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Mushroom Substrate Recipe and How To: A Proven Method for Long-Term Success

Are you eager to venture into mushroom cultivation and craft your substrate blocks? If you cannot make your own Substrate or you don't have the right tools at Webster Mycology, we sell our substrate, and you can find it on our website or using our link here. Let's take a peek into our process using Bubba's Barrel Sterilizer as an example:

Step 1: Prepare Your Mushroom Substrate Recipe

Picture this: you've got a blend of 40% (~2.8lbs) Soybean hull pellets, 40% (~2.8lbs) Oak pellets, and 10% (~0.7lbs) Wheat bran powder. Mix them up, and voila! You've got yourself a nutrient-rich substrate mixture perfect for mushroom Substrate cultivation. Our recipe churns out 7 lbs of substrate, but feel free to adjust the proportions to suit your preferences and budget.

Step 2: Load the Barrel

Next, it's time to load the barrel. Pop your substrate mixture into Bubba's Barrel Sterilizer, arranging the bags or containers evenly inside. Leave some wiggle room for the steam to circulate and work its magic. We like to use a flower-type style, with an outer ring of 6 and an

inner ring of 3.

Step 3: Seal and Sterilize

Now, let's get down to business. Seal up the barrel nice and tight, and adjust the sterilization settings to suit your altitude. Not sure what setting to use? A quick Google search can help you find your altitude and the corresponding boiling point for your area. At our place, we like to run Bubba's Barrel at 1 degree Fahrenheit below boiling.

We have found that if you don't weigh the top of Bubba's Barrel, steam will come out of the edges and not get up to temperature. We put a cinderblock and a couple of 2-lb weights along the edges to help create a better seal and vent only from the pre-drilled holes on the top.

Step 4: Monitor the Process

Keep a close eye on the temperature and pressure within the barrel as it works its sterilization magic. Most modern sterilizers come with handy sensors and controls for easy monitoring and adjustment. Find what works best for you and your setup, keeping in mind your budget and goals.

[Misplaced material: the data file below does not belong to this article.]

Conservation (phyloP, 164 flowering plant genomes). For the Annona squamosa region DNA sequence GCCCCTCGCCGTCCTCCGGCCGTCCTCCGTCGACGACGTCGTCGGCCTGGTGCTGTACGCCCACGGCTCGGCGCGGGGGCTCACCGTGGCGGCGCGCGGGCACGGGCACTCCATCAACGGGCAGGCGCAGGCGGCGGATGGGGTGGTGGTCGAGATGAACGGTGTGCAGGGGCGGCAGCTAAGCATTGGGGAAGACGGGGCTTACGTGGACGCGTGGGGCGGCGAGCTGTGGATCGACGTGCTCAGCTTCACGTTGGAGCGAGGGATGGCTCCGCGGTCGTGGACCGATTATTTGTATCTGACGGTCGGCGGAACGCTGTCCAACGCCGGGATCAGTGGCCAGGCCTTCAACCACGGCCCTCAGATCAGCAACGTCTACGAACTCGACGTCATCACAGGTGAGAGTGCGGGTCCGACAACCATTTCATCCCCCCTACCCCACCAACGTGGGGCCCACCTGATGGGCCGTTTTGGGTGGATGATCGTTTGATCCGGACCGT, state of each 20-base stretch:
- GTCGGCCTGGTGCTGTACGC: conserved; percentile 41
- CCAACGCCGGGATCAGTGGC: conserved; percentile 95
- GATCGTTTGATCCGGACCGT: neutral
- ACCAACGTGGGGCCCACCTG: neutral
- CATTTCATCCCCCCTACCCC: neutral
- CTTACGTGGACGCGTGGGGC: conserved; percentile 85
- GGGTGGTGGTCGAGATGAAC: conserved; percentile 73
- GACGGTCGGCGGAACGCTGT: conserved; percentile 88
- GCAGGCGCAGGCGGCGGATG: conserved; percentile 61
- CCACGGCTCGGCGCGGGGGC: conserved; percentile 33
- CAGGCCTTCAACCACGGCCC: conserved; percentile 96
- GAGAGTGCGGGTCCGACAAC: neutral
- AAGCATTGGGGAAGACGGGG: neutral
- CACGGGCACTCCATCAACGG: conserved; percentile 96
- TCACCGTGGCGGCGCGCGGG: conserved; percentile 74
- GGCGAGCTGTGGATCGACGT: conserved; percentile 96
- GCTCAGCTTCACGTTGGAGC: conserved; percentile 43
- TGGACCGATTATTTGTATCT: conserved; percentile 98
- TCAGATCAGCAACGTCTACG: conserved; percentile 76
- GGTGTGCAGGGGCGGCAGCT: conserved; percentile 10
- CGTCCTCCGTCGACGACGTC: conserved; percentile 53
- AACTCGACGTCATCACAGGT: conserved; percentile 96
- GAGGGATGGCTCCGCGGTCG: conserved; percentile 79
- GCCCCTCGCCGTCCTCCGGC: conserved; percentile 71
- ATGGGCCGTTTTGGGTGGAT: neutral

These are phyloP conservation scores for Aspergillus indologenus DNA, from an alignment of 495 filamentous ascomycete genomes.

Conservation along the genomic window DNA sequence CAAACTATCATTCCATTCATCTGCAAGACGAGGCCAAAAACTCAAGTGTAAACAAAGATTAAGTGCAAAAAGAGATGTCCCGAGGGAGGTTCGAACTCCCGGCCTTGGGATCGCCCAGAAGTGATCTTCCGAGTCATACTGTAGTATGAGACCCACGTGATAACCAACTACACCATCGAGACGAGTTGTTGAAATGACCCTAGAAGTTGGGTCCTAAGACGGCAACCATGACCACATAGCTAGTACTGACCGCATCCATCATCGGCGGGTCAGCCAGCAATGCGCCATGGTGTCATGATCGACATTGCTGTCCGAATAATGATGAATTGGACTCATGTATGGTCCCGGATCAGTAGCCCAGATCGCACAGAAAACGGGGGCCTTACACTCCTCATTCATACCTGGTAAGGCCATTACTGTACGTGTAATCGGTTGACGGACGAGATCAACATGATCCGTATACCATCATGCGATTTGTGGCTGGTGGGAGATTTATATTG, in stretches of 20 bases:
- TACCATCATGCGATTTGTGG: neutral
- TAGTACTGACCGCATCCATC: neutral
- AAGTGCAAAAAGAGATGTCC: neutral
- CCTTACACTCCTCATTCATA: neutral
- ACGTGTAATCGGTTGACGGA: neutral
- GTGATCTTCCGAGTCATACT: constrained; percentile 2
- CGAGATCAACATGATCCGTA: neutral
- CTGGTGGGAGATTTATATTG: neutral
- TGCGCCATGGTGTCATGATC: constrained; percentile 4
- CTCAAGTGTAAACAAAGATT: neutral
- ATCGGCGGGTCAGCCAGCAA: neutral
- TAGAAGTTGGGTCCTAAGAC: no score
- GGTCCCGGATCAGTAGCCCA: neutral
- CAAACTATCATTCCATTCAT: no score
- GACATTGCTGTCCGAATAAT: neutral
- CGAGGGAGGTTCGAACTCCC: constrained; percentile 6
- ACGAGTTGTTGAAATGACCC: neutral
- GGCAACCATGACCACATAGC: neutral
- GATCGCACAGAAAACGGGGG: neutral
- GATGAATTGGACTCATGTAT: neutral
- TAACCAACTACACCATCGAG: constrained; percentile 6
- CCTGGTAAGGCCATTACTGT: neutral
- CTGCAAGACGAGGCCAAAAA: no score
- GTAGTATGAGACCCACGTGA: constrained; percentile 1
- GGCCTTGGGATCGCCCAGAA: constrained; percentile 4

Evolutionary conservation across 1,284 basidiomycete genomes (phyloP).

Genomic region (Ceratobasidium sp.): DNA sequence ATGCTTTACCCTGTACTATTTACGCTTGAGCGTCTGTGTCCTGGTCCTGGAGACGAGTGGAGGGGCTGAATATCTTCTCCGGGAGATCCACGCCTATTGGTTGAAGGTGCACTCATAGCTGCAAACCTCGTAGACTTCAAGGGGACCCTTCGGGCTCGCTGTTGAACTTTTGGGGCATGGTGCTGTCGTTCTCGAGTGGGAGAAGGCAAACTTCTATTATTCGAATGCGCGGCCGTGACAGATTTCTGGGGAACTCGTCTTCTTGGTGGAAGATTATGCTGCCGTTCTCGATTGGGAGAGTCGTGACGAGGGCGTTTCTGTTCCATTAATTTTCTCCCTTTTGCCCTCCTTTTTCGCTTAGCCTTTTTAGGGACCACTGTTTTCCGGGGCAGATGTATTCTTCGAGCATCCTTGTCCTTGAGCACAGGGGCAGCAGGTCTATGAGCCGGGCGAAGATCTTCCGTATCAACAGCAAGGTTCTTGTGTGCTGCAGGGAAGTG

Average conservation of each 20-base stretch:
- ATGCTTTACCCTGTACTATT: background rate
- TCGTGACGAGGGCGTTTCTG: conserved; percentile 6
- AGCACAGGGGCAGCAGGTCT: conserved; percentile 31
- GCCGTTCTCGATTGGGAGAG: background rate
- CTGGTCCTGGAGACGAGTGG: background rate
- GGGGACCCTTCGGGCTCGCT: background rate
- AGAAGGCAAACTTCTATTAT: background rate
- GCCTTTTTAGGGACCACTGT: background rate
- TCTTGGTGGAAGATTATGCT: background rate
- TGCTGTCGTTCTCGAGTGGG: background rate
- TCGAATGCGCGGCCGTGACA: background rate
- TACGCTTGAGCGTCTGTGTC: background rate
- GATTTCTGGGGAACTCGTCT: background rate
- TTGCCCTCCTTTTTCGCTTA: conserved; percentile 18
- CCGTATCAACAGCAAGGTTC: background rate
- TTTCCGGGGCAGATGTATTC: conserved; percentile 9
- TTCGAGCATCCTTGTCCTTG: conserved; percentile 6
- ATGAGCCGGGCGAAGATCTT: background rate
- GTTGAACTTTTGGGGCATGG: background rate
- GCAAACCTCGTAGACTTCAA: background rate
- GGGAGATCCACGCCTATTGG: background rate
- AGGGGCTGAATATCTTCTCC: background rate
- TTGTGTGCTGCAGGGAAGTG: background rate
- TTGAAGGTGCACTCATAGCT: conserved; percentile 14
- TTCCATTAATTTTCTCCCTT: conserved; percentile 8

You should not have to worry about pressure. Still, suppose the sensor is blocked or covered by one of the substrate bags, or there isn't room for circulation around the sensor. In that case, your blocks will heat too much and cause melt points, especially on the bottom layer.

Step 5: Cool Down and Ventilation

Once the sterilization cycle is complete, roll Bubba's Barrel into a clean, sterilized room and let it cool for at least 12 hours before handling any blocks. This gradual cool down in a clean-air room helps prevent contamination and ensures your substrate blocks stay sterilized. Remember to ventilate the barrel carefully to release any leftover steam.

Suppose you don't have a clean air room or a clean place to put your baby's barrel in your budget. Covering your barrel after a cook with a 99.9% filter sheet will help cut down on contamination a lot.

Step 6: Unload and Store

After the cooldown period, carefully unload your freshly sterilized substrate blocks from Bubba's Barrel. Handle them with care to avoid any contamination, and store them in a clean, dry spot until you're ready to get your mushroom-growing game on.

Remember, this is just an example of how we do things around here. Feel free to experiment and find what works best for you and your setup. If you have any questions, you can reach out to me on all my social media linked below.

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